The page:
Angkor Wildlife and Aquarium Co Ltd has invested $18 million in a zoo in Siem Reap province, which will be opened in October to educate and promote animal conservation as well as attract national and international tourists. Currently, the Angkor Wildlife and Aquarium is building the

  • Volunteer scheme to foster ‘virtuous’ humanitarian spirit

    A senior education official said volunteer work contributes to solidarity and promotes a virtuous humanitarian spirit among the youth and communities. Serei Chumneas, undersecretary of state at the Ministry of Education, Youth and Sport, made the comment during the opening of a training programme called “

  • Chinese firms unveil preliminary results on metro, monorail for capital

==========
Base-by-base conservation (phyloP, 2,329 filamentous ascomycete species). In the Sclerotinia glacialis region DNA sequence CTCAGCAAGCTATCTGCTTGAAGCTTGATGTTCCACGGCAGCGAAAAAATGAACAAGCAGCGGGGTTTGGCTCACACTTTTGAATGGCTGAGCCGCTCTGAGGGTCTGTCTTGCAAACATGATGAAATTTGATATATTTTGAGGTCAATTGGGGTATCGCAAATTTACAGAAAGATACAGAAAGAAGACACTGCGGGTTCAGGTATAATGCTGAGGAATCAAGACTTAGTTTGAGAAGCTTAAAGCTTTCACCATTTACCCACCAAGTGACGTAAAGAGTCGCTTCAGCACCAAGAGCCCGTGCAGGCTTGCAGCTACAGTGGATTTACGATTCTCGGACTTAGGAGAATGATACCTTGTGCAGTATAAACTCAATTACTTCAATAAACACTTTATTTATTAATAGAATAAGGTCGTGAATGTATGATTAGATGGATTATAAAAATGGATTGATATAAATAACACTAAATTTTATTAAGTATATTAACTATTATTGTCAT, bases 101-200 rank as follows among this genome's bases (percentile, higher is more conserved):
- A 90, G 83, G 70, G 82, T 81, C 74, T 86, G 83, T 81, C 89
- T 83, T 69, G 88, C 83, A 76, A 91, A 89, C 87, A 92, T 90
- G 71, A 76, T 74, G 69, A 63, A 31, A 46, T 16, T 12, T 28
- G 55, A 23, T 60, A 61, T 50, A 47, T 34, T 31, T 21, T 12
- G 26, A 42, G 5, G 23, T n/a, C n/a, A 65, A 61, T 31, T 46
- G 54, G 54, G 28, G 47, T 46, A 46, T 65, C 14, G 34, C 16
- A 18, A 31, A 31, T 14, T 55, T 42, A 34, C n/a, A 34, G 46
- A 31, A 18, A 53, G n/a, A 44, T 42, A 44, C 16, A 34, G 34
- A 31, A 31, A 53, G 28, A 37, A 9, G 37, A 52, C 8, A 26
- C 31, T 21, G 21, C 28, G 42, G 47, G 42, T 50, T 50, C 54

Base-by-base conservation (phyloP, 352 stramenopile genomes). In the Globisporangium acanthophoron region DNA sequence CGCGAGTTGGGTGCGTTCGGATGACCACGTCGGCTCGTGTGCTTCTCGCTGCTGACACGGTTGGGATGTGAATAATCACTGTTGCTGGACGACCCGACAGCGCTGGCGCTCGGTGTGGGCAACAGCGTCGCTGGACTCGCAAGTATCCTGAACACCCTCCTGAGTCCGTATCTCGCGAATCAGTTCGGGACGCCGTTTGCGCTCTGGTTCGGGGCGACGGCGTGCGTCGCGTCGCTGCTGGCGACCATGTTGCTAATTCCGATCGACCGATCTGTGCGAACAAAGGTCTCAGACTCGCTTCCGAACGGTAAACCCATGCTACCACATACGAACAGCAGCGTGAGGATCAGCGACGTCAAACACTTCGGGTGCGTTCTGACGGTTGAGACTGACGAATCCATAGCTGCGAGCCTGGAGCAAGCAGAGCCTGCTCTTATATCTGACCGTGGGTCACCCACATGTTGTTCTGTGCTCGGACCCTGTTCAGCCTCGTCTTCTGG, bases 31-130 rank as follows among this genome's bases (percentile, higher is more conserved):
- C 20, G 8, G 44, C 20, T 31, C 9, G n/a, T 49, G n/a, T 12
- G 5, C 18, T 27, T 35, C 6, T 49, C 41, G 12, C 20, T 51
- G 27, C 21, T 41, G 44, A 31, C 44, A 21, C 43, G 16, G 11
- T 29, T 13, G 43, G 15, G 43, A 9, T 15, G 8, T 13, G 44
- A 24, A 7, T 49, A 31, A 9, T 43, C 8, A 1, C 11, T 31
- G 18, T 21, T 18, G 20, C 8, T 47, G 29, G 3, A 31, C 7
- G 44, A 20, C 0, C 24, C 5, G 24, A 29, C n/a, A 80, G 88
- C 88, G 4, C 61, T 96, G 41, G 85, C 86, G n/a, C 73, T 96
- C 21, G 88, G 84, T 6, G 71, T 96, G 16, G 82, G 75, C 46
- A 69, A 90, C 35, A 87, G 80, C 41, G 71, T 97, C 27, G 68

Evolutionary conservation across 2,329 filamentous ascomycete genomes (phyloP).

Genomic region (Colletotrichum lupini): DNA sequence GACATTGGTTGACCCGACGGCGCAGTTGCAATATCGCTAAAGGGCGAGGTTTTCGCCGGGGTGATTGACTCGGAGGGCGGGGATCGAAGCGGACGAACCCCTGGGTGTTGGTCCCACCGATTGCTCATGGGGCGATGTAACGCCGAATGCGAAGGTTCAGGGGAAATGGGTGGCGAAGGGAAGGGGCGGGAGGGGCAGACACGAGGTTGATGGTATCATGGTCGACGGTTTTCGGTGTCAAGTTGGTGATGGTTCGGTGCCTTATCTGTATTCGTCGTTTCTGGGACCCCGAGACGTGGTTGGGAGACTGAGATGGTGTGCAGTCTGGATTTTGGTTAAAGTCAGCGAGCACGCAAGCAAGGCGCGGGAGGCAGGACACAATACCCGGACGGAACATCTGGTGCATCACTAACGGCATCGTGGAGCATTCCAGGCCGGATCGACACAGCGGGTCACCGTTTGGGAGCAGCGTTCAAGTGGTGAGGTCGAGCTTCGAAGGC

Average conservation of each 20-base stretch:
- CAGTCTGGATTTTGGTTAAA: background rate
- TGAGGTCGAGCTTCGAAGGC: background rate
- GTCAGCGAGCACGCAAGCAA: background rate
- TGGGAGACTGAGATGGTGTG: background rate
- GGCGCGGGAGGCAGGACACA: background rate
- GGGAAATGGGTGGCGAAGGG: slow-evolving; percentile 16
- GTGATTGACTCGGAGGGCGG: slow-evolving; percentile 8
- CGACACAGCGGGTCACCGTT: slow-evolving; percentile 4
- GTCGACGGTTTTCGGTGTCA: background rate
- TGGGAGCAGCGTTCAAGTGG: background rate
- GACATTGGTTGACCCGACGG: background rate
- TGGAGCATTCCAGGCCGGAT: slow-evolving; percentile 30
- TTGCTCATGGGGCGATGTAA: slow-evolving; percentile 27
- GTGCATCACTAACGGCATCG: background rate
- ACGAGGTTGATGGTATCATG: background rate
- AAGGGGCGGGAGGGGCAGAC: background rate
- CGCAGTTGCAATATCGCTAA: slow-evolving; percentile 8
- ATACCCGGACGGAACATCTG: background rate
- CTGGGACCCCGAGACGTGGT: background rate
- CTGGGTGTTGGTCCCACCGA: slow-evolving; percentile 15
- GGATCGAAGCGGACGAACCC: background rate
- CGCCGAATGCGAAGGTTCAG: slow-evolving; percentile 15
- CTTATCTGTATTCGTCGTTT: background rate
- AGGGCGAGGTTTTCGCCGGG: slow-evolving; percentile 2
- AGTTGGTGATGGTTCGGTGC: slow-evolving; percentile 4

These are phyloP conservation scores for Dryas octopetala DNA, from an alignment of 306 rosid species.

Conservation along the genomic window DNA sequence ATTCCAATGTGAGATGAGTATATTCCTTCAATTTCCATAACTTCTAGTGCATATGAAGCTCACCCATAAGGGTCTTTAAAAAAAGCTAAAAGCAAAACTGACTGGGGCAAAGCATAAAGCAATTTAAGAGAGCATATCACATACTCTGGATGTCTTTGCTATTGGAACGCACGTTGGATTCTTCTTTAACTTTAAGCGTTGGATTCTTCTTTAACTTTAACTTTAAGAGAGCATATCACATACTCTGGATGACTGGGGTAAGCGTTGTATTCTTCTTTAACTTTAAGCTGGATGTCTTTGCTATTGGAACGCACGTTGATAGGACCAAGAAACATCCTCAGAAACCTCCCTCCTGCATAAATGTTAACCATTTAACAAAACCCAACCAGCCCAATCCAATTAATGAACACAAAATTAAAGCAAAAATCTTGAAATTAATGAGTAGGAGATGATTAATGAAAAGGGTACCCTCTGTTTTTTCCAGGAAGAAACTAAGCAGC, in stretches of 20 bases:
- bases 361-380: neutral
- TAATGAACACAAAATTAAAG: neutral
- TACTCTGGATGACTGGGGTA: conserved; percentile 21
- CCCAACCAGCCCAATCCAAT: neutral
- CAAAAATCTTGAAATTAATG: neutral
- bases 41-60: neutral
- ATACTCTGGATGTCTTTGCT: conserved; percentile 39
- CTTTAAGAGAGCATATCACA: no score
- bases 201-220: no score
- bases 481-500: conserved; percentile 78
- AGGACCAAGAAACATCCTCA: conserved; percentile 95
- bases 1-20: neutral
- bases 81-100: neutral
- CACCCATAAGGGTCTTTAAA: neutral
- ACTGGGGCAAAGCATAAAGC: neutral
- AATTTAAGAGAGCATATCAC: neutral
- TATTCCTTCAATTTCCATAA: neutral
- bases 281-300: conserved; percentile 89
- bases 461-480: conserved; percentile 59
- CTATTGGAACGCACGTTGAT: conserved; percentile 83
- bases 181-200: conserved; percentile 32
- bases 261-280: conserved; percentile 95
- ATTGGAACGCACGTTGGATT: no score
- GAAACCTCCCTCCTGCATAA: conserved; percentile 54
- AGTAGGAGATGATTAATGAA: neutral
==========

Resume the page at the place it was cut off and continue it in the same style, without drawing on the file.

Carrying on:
Minister of Public Works and Transport Sun Chanthol and representatives from China Road and Bridge Corp (CRBC) and its parent company, the state-owned China Communications Construction Co Ltd (CCCC), met on June 24 for talks on results of the firms’ preliminary study on a potential metro

  • Nestle’s debut may spur dairy market

    Leading confectionery manufacturer Nestle plans to invest in Cambodia by setting up an operation in the near future, a move majorly hailed by local dairy farmers as a means of boosting the fresh milk market in the Kingdom. During a visit by a delegation led

  • ACLEDA, WU to enable global money transfers

    Cambodia's largest commercial bank by total assets ACLEDA Bank Plc and global money transfer firm Western Union (WU) have partnered to offer customers cross-border money transfers to 200 countries via “ACLEDA mobile” app. In Channy, president and group managing director of ACLEDA, said the June 22 agreement